(source: Nielsen Book Data)9780300230567 20180219
Art & Architecture Library (Bowes)
xxii, 370 pages : many illustrations, maps, plans ; 26 cm.
  • Lapithos Tomb 322. Voice, context and the archaeological record / Jennifer M. Webb
  • Placing the dead: cemeteries, cities and society in the ancient Greek world / Gillian Shepher
  • Why Nikosthenes looked east (Berlin F2324) / Margaret C. Miller
  • Where to put the Twins? Torone's Dioskoureion / Tom Hillard and J. Lea Beness
  • Thucydides' Herodotean wise advisers / Roger Scott
  • Themistocles, his son Archepolis, and their successors (Themistocles V?): numismatic evidence for the rule of a dynasty at Magnesia on the Maeander / Kenneth A. Sheedy
  • Cretan arrowheads struck with a BE monogram / Nicholas Sekunda
  • Cicero's Greek and the New Testament / Neil O'Sullivan
  • Palaces-gardens-temples. Their relationships and legitimising role in the Hellenistic and early Roman Near East / Inge Nielsen
  • Filling the gaps: revealing early Hellenistic and early Roman Pella of the Decapolis / John Tidmarsh
  • The Middle Euphrates River in the Seleucid and Roman periods / Peter Edwell
  • Romans at Jebel Khalid? Where and when? / Heather Jackson
  • From Antioch to the Euphrates - the choice of routes to the east in the Roman period / Ross Burns
  • Zeus Olympios, Hadrian and the Jews of Antiochia-on-the-Chrysorrhoas-formerly-called-Gerasa / Rubina Raja
  • Naming tablewares: using teh artefactual evidence to investigate eating and drinking practices across the Roman world / Penelope M. Allison
  • Dem bones / Peter Garnsey
  • Early Christianity in Pisidia: assessing some problematic evidence / G.H.R. Horsley
  • Christianity in the hinterland of Roman and Ummayad Philadelphia: evidence and inference in the Belqa
  • David Kennedy
  • From Kallipolis to Gallipoli - what's in a name? / Samuel Lieu
  • Jews and Christians in Tertuliian's Carthage / Fergus Millar
  • Imperial letters in Latin from the time of Cyprian / Fergus Millar
  • La liste de Pointius a t-elle chance de refléter l'order chronologique des traités de Cyprien? / Michel Poirier
  • The apostle Peter in the Christianity of Roman Africa / J. Patout Burns, Jr.
  • Montanismand the cult of the martyrs in Roman North Africa: reassessing the literary and epigraphic evidence / William Tabbernee
  • Visualising virtuous victims: mosaics, martyrs and spectacles in Roman Africa / Robin M. Jensen
  • Synesius of Cyrene's Homily 1 and the Alexandrian exegetical tradition / David T. Runia
  • Letters, instructions, gifts: the embassies of Hormisadas, bishop of Rome (514-523), to Constantinople / Pauline Allen
  • Apocalypse then: dreams and visions in Byzantine apocalpytic in the context of conflict / Bronwen Neil
  • Manuscript leaves at the University of Melbourne / John Burke.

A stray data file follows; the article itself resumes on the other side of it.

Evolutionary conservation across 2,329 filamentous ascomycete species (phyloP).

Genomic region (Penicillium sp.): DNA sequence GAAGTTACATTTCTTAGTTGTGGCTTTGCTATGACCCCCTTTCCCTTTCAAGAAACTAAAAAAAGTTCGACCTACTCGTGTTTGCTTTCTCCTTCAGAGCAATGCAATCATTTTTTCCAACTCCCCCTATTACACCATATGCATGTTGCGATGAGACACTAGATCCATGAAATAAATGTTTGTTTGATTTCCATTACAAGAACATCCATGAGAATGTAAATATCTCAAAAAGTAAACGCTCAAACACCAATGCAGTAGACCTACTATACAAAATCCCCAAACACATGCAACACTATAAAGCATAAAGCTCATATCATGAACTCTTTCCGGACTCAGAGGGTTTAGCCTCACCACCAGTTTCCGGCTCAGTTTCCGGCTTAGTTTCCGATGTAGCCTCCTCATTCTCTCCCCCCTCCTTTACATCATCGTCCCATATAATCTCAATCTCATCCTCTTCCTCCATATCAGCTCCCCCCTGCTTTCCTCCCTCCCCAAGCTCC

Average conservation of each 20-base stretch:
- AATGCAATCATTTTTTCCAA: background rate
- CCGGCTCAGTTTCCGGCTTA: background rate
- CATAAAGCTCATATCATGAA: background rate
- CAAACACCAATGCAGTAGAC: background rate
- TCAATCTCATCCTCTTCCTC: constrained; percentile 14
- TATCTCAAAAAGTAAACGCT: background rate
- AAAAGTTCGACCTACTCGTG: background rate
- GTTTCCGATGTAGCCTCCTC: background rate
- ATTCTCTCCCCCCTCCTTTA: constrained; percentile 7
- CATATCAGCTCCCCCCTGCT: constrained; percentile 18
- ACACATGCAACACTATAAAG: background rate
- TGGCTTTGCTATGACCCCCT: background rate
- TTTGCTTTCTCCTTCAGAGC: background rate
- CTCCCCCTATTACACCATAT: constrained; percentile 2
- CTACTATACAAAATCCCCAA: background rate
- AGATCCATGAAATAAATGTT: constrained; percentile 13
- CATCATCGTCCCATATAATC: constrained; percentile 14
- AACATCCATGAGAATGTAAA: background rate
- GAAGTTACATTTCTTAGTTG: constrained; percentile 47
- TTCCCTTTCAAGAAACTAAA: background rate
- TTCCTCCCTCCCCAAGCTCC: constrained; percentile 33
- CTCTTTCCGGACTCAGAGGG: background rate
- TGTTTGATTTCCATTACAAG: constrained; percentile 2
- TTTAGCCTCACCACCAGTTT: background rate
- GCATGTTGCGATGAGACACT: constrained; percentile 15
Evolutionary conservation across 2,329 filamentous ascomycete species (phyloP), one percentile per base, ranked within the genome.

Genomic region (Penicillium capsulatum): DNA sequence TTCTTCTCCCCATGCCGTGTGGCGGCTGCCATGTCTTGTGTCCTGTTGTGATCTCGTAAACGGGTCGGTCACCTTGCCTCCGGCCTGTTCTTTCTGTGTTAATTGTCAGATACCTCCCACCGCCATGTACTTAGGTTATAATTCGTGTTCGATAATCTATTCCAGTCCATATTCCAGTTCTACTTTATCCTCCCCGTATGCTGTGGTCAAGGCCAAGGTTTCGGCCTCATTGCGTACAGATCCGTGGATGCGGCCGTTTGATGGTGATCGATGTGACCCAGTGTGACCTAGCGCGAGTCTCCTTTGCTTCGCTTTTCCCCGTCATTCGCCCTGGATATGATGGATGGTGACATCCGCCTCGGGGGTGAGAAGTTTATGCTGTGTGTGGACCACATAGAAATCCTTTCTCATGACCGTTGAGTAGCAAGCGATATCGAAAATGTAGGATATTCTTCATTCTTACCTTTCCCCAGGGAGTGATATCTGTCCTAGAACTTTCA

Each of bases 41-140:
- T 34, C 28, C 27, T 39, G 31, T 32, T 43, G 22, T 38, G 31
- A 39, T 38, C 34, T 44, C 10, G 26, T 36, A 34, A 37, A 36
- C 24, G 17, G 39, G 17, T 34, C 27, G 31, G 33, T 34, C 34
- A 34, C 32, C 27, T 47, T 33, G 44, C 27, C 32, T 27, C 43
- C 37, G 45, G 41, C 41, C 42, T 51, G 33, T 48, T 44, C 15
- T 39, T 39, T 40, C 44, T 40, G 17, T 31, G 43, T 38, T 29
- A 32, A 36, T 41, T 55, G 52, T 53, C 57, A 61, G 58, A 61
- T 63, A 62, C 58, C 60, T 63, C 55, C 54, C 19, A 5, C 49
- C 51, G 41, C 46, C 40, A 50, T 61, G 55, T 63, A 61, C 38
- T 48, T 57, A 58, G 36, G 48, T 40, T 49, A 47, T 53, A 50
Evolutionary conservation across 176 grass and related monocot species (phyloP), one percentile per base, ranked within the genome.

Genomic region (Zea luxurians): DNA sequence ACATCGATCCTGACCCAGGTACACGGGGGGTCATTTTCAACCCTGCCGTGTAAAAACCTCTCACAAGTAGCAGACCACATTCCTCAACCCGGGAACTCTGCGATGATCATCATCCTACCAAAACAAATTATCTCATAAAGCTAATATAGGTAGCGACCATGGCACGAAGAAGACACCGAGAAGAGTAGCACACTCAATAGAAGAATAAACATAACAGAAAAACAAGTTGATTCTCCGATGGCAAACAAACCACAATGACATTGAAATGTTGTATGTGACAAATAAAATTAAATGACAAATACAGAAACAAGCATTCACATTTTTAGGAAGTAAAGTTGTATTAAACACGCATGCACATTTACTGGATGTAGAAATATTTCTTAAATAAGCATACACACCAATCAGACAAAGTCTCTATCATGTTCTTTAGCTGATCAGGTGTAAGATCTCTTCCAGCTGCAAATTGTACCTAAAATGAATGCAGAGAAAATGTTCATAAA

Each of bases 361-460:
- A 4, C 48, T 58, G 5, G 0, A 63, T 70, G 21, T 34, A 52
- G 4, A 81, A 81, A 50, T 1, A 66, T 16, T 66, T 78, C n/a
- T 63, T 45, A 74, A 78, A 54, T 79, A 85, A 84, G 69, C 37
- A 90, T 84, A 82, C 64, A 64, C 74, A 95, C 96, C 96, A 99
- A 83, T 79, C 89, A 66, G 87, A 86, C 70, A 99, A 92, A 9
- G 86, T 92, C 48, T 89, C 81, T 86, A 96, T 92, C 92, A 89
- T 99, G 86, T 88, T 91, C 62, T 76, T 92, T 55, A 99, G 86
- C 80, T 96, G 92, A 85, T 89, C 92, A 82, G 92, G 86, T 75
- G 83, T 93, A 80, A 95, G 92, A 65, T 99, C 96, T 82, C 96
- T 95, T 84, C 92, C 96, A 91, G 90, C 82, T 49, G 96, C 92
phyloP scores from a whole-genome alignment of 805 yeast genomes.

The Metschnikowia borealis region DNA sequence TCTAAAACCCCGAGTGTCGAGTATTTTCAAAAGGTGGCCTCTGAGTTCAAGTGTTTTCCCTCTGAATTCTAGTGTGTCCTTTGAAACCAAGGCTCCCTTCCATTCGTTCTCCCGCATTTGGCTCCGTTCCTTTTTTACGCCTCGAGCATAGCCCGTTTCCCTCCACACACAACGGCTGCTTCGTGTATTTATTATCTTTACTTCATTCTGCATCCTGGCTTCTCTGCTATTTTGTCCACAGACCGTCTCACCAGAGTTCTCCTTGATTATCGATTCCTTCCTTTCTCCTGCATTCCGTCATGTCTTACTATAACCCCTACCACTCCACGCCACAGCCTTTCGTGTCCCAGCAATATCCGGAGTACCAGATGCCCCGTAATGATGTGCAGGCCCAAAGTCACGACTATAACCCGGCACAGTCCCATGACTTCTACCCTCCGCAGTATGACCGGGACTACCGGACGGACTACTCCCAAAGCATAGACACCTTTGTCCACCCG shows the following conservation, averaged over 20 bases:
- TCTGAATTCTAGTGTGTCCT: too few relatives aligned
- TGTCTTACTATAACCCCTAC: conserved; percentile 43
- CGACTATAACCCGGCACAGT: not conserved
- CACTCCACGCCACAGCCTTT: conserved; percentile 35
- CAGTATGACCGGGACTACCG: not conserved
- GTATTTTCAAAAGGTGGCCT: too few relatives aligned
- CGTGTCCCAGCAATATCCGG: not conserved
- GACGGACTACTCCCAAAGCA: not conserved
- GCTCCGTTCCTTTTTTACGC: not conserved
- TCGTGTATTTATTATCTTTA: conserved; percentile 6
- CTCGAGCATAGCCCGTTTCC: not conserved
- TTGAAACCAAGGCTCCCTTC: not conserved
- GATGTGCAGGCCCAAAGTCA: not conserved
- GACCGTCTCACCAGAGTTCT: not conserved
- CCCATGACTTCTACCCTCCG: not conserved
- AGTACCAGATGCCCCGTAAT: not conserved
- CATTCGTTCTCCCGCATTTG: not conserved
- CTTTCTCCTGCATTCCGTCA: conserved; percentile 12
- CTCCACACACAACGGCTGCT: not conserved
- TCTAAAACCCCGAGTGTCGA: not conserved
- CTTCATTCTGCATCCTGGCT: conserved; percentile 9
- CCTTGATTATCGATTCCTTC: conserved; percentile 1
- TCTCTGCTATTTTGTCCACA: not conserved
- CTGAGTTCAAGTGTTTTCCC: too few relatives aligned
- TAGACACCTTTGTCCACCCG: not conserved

"Graeme Clarke's research into aspects of the ancient world spans two significant areas: the archaeology of Syria and studies in early Christianity and patristics. This volume, in Graeme's honour, comprises contributions from scholars from across the world whose work has overlapped in significant ways with his. The contributors take us in time from Bronze Age Cyprus through the classical period in Greece and the Hellenistic and Roman worlds, to the growth of Christianity and the work of the Church Fathers, and, finally, 14th century AD France (a medieval manuscript). Although some essays consider specific sites, such as a tomb at Lapithos in Cyprus, or specific objects, such as a drinking vessel produced in Attica, they raise broader questions regarding archaeological publication, the tracking of aesthetic preferences, ethnic identity, cultural relations and social practices in the ancient world. A cluster of essays takes as their subject Jebel Khalid, the wider region of the Euphrates, and the Roman East more generally; others, following Graeme's work on easrly Christianity and on Cyprian, take us to North Africa and, ultimately, into the troubled world of the later Roman empire." --back cover.
Art & Architecture Library (Bowes)
xvii, 206 pages : illustrations (some color), color maps ; 28 cm
This stunning Chinese art book presents almost a hundred recently unearthed objects that offer a glimpse into the extraordinary wealth and artistic accomplishments of elite society during the Western Han Dynasty (206 BCEu9 CE). These exquisite treasures are from newly discovered sites in the Jiangsu region of China and are made of gold, silver, jade, bronze, pottery, lacquer, and other refined materials. Masterworks include a full-length jade suit sewn with gold threads, an oversized coffin shrouded in jade, and a complete set of functional bronze bells. The bookAEs texts explore a number of ideas about life and death of Western Han royalty.